Dermatologist Assistant: Job Description & Salary

A dermatologist assistant works with a supervising dermatologist to provide medical care. Read more about this career and discover whether it is the right one for you. Schools offering Esthetics degrees can also be found in these popular choices.

Career Information at a Glance

Dermatologist assistants work under the supervision of dermatologists to examine, diagnose, and treat patients in areas related to skin health. They work in teams with other healthcare providers.

Recommended Degree Master's degree from an accredited physician assistant program
Education Field of Study Biology, chemistry, public health, nursing, other medical-related field
Key Skills Listening, speaking, critical thinking, problem-solving, compassion
Certification/License Required by all states
Job Growth (2018-2028) 31% (physician assistants)*
Median Salary (2019) $96,829**

Sources: *U.S. Bureau of Labor Statistics; **

What Does a Dermatologist Assistant Do?

A dermatologist assistant works directly with patients in hospitals, clinics, and physician offices under the supervision of a dermatologist. They focus on skin, hair, and nail conditions, including surgery and cosmetics. Duties include taking medical histories, performing medical exams, ordering diagnostic tests, interpreting results, and developing treatment plans. Dermatologist assistants educate patients on skin health and provide preventive services, such as skin cancer screenings. They work closely in collaboration with a supervising physician as required by law. Depending on the specific job, dermatologist assistants can work weekends or evenings, and may need to be on call.

What are the Education Requirements?

Dermatologist assistants must have a master's degree from an accredited physician assistant program. These programs are very competitive. Applicants to the program typically need a bachelor's degree with coursework in biology, chemistry, anatomy, and physiology. Many programs also require several years of healthcare experience.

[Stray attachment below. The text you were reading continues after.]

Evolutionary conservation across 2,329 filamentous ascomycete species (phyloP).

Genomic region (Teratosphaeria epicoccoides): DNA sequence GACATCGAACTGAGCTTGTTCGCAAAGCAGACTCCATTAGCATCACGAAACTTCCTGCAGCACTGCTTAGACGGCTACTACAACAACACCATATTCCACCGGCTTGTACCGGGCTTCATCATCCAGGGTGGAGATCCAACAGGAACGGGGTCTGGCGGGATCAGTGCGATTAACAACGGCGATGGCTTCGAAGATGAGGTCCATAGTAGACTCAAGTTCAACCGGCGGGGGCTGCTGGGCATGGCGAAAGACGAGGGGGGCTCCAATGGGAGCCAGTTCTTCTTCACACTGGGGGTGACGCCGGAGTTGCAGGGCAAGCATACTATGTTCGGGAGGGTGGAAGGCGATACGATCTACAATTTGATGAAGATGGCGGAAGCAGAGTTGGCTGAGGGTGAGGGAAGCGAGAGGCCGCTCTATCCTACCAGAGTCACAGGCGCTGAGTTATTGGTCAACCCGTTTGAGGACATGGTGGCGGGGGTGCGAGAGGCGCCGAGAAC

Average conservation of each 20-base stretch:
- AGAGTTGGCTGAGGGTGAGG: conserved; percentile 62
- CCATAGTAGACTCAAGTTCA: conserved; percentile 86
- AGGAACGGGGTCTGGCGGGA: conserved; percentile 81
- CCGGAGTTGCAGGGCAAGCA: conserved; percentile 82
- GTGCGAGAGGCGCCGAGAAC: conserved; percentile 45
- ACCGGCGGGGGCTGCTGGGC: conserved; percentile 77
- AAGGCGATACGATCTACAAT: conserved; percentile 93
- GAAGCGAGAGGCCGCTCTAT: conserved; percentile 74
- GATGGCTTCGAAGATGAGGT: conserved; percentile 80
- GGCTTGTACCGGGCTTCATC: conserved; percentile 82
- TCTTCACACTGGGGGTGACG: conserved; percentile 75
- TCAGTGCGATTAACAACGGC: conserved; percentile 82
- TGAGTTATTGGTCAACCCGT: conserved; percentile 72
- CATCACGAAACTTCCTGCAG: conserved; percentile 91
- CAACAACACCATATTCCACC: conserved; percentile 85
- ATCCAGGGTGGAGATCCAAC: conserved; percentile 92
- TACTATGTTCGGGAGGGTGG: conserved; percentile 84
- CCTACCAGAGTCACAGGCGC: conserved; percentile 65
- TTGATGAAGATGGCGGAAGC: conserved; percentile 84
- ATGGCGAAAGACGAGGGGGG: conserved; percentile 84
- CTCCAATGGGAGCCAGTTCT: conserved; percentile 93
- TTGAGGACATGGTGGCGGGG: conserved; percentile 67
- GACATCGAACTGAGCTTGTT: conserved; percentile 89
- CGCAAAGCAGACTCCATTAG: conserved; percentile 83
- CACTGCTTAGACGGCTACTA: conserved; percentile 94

The physician assistant program lasts about three years and includes a mix of coursework and clinical rotations. Courses include topics such as pharmacology, physical diagnosis, microbiology, anatomy, and behavioral science. Students complete about 2,000 hours of clinical fieldwork in several rotations, including emergency medicine, internal medicine, and surgery.

Is a License Required?

All states require dermatologist assistants to become licensed before they can work with patients. Prospective dermatologist assistants must pass the Physician Assistant National Certifying Exam (PANCE) from the National Commission on Certification of Physician Assistants (NCCPA). Those who pass can use the designation Physician Assistant-Certified and can apply for their state license. Certification requires 100 hours of continuing education every two years and a recertification exam every 10 years.

What Other Skills are Needed?

A successful dermatologist assistant has strong communication skills to explain complex health issues to their patients. They are detail-oriented, analytical, and observant so they can evaluate and treat a range of skincare issues. Dermatologist assistants must have compassion and understanding when dealing with ill patients and their families. They need to work well under pressure and in stressful situations.

What is the Salary and Job Outlook?

As of 2019, the median salary of a dermatologist assistant was $96,829, with a range of $74,000 to $138,000, notes The job outlook for physician assistants, including dermatologist assistants, is expected to grow by about 31% over the next decade. This is a much faster than average rate for all jobs. As the population ages and the demand for healthcare grows, the number of dermatologist assistants will increase to meet this need. This will provide more people with access to care, including preventive services. Dermatologist assistants can perform many similar services to dermatologists and play a role in a patient's medical team.

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